On the risk distribution side, we continue to strengthen our reinsurance strategy by entering into a third-party quota-share program with a panel of reinsurers. This quota share adds capacity to our existing use of ILN and XOL reinsurance, which, in the aggregate, reduces earnings volatility and protects capital in stressed environments. We believe that the use of reinsurance is a long-term positive for policyholders, shareholders and employees.

On the capital front, our balance sheet remains strong with $3.7 billion in assets and $2.9 billion of GAAP capital. At the end of the third quarter, we had 65% of our book reinsured and access to $1.8 billion of reinsurance. When combined with our GAAP capital, we have $4.7 billion, supporting $41 billion of risk.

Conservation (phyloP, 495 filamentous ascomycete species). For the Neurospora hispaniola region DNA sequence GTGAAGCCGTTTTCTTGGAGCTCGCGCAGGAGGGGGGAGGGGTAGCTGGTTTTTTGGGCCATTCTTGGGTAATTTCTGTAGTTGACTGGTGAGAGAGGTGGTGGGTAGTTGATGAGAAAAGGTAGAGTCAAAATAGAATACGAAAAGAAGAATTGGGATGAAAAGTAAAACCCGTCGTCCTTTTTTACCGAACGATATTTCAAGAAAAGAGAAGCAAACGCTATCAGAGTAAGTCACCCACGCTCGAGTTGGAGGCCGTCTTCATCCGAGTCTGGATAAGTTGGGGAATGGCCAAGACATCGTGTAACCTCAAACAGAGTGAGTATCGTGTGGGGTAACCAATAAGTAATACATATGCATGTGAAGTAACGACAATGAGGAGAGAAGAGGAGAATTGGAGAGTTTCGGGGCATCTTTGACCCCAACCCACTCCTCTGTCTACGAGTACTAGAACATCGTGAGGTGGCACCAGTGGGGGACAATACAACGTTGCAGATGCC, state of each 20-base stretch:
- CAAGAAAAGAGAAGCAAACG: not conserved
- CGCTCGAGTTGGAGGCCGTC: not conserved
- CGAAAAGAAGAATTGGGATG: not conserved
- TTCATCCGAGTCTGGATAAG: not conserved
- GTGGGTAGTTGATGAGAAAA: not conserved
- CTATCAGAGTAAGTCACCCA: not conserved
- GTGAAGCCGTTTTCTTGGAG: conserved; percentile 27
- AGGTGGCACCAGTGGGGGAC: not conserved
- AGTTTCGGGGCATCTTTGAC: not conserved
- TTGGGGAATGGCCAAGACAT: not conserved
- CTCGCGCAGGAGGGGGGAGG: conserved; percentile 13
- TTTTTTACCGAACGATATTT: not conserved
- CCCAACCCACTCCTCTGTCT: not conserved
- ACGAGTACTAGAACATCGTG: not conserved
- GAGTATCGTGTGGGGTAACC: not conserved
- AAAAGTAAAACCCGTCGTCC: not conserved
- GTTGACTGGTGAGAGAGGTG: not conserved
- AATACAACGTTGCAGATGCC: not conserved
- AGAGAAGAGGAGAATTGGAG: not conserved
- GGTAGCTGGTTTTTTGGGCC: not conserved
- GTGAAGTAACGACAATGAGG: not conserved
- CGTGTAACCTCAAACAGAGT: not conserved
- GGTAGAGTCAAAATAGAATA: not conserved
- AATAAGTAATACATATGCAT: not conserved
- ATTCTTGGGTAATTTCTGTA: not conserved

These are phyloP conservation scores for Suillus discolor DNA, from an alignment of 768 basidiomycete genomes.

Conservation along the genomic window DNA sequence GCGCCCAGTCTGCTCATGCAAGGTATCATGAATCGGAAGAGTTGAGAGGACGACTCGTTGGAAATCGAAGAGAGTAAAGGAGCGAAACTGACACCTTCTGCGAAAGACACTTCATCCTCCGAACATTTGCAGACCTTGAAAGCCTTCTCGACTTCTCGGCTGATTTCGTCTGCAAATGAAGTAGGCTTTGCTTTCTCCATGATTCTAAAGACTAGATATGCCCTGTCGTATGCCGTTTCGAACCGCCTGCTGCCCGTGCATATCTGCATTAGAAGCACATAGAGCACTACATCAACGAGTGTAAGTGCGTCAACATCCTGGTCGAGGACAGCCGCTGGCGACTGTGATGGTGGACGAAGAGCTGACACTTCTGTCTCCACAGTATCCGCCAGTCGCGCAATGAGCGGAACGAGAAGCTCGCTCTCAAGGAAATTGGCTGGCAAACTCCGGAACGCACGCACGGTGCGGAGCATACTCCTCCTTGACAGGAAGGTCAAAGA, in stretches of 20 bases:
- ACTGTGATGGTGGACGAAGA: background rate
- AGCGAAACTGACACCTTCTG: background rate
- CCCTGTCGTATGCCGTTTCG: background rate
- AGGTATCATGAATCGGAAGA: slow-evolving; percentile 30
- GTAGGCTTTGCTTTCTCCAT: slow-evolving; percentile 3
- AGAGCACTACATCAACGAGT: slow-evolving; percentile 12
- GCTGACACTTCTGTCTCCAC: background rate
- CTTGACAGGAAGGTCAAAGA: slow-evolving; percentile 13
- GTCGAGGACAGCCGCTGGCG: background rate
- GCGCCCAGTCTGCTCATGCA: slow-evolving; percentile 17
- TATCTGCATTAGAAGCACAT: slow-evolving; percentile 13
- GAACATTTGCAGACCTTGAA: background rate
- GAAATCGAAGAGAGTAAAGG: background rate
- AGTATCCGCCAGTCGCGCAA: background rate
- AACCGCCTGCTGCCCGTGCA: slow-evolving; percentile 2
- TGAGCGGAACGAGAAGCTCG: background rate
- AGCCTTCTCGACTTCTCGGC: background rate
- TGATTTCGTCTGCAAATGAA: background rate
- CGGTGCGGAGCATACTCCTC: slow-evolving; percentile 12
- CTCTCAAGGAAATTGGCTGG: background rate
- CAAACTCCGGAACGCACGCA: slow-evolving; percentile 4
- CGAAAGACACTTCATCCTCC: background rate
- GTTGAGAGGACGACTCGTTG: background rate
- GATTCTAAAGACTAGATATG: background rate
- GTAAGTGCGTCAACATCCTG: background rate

Based on our strong capital position and our confidence in the sustainability of our cash flows, our Board has declared a quarterly dividend of $0.15 per share to be paid on December 16, 2019. We believe that a dividend is a tangible demonstration of the benefits of our buy, match and distribute operating model. Also, a dividend of this size affords us the opportunity to continue investing in the business, and take advantage of other potential growth opportunities.

Finally, on the Washington front, we are encouraged by the recent actions of FHFA and treasury and the progress that they are making in trying to strengthen the future of housing finance. While the end result is not clear, we remain confident that Essent and our industry will continue playing an integral role in a well-functioning and robust housing finance system.